The US unemployment rate dropped significantly in December, prompting investors to increase their bets on the Federal Reserve moving quickly to raise interest rates and withdraw the stimulus it put in place to support the economy at the start of the pandemic.

Economists and investors expect the central bank to press ahead with plans to tighten monetary policy despite unexpectedly slow jobs growth in December, when employers added 199,000 jobs, a decline from 249,000 in November. The headline figure was well short of the 444,000 expected by economists.

However, the unemployment rate fell by another 0.3 percent last month to 3-9 percent, putting it within touching distance of the pre-pandemic normal of 3-5 percent.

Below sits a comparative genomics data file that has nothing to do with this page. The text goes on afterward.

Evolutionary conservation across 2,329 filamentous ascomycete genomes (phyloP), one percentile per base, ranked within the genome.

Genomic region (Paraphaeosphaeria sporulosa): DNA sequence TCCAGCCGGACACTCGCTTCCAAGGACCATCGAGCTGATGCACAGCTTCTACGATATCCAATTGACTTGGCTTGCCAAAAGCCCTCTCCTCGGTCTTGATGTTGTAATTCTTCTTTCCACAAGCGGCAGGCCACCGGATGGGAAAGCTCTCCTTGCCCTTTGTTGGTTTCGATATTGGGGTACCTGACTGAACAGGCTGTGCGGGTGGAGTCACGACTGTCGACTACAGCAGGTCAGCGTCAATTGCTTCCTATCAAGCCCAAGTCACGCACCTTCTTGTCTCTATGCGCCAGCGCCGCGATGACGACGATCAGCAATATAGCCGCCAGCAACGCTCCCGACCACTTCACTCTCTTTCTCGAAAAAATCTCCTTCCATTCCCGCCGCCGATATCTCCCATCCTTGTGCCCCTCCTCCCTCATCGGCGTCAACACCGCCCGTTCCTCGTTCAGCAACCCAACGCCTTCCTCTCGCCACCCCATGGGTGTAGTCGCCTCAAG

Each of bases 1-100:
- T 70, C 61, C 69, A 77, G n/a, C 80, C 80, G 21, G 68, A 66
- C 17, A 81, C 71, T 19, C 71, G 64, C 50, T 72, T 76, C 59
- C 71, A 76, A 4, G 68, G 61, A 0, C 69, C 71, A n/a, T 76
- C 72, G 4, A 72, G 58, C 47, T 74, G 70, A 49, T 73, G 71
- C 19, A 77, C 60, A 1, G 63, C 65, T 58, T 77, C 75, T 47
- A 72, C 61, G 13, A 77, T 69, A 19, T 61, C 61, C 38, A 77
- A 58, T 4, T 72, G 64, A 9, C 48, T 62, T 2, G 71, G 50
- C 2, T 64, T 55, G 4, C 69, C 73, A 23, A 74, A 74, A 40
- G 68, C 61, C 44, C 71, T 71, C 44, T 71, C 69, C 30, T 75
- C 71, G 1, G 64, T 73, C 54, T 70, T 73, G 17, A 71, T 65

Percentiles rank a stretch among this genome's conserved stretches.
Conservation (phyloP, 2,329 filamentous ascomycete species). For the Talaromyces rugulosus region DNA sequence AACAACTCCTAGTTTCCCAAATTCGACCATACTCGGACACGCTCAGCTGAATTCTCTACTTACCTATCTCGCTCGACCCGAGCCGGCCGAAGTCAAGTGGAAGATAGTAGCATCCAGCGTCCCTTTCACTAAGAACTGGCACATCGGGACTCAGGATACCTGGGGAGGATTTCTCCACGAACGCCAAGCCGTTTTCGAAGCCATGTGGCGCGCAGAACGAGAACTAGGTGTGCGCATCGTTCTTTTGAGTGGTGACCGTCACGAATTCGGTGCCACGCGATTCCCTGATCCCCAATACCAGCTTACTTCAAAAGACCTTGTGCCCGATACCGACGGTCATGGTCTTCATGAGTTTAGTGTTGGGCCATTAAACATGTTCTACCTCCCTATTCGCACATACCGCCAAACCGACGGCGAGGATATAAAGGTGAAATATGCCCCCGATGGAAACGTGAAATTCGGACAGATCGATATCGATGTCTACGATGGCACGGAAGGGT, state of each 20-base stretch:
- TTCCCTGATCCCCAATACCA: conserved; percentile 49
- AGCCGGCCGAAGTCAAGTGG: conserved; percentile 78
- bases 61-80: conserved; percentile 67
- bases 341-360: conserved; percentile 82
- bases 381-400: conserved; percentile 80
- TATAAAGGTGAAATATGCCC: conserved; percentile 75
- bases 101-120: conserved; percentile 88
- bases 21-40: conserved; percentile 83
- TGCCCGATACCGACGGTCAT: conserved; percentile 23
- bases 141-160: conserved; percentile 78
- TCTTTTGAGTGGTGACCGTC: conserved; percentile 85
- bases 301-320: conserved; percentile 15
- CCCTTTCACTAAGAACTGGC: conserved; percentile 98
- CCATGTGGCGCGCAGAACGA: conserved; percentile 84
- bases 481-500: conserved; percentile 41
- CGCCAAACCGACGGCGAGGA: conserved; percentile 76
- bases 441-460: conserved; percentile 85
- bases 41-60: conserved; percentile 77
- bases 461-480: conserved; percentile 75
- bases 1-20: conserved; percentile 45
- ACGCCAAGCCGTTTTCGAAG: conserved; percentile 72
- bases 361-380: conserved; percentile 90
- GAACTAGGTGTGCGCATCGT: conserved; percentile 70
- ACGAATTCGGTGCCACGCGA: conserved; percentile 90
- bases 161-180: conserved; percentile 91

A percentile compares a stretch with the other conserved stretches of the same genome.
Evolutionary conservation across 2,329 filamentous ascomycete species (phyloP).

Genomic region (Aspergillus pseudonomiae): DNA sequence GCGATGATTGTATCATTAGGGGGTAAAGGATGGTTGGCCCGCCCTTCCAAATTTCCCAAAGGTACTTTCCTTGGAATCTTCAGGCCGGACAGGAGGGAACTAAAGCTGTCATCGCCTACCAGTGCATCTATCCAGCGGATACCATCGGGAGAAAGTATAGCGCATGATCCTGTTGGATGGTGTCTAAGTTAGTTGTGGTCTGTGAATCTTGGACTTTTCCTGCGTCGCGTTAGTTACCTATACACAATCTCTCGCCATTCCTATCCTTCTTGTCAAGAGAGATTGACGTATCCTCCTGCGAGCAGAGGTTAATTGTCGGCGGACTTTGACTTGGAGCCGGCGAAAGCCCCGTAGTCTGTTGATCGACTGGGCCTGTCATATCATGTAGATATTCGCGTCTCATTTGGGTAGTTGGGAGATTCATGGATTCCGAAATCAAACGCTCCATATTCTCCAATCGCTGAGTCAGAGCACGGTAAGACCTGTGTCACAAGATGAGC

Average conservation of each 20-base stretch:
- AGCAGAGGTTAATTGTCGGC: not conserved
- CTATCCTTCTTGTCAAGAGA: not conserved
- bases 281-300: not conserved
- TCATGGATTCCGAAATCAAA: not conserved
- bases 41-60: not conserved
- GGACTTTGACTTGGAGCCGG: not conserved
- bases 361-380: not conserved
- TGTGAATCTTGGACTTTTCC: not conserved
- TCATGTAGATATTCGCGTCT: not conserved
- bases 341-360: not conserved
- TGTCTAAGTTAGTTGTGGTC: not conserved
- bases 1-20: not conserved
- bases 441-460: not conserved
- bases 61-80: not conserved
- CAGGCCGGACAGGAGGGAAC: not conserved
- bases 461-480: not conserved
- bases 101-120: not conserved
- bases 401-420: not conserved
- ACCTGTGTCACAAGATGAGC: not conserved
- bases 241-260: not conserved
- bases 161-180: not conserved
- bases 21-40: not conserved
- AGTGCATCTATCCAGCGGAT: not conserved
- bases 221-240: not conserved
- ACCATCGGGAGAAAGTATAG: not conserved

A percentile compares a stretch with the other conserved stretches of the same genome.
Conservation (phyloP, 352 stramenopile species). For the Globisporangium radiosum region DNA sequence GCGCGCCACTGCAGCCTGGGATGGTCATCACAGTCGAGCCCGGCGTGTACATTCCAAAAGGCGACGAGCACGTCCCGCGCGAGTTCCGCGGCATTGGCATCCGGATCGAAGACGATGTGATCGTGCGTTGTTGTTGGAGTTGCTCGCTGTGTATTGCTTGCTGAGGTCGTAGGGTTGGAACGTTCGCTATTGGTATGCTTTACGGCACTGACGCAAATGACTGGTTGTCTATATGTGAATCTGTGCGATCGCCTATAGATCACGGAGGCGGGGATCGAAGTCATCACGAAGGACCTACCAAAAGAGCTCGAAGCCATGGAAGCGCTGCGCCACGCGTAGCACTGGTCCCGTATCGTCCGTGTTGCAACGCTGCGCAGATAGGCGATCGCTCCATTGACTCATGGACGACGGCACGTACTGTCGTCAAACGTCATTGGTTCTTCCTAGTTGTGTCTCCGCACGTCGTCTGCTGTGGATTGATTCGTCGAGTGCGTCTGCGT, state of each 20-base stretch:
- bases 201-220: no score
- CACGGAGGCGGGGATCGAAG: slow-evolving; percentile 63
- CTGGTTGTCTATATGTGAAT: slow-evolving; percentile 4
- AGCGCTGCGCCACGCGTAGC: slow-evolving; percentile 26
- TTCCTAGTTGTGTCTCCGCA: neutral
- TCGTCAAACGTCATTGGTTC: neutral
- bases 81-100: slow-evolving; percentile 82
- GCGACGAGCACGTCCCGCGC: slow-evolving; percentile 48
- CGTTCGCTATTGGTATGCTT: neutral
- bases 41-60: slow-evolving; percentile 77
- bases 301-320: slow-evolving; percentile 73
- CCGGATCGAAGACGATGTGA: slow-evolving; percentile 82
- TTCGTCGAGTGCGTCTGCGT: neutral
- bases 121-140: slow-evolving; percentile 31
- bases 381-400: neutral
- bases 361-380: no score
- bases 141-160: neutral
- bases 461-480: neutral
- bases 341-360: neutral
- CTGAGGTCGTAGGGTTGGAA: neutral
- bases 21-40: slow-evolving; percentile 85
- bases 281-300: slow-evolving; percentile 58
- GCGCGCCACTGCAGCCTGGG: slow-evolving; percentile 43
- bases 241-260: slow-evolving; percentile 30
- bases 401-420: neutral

Declining unemployment chimed with other strong data in the jobs report, including better than expected average hourly earnings, giving the Fed leeway to embark on the withdrawal of the unprecedented stimulus it deployed at the start of the pandemic to stave off economic collapse.

“The Fed has decided to put more emphasis on the unemployment rate over the payroll number,” said Brian Rose, senior economist at UBS. “The fact that the unemployment rate is all the way down to 3-9 percent is really critical for the Fed.”

The figures added fuel to a sell-off in the Treasury market as traders became more confident in their view that the Fed will raise rates this quarter. Yields on the benchmark 10-year US government note rose 0.06 percentage points to 1.78 percent, its highest level since January 2020. Yields rise when bond prices fall.

The 10-year yield has posted its biggest weekly rise in 28 months over the past five trading days. The bond sell-off has buffeted Treasuries across the yield curve, with yields on the five-year note climbing to 1.51 percent, the highest since January 2020.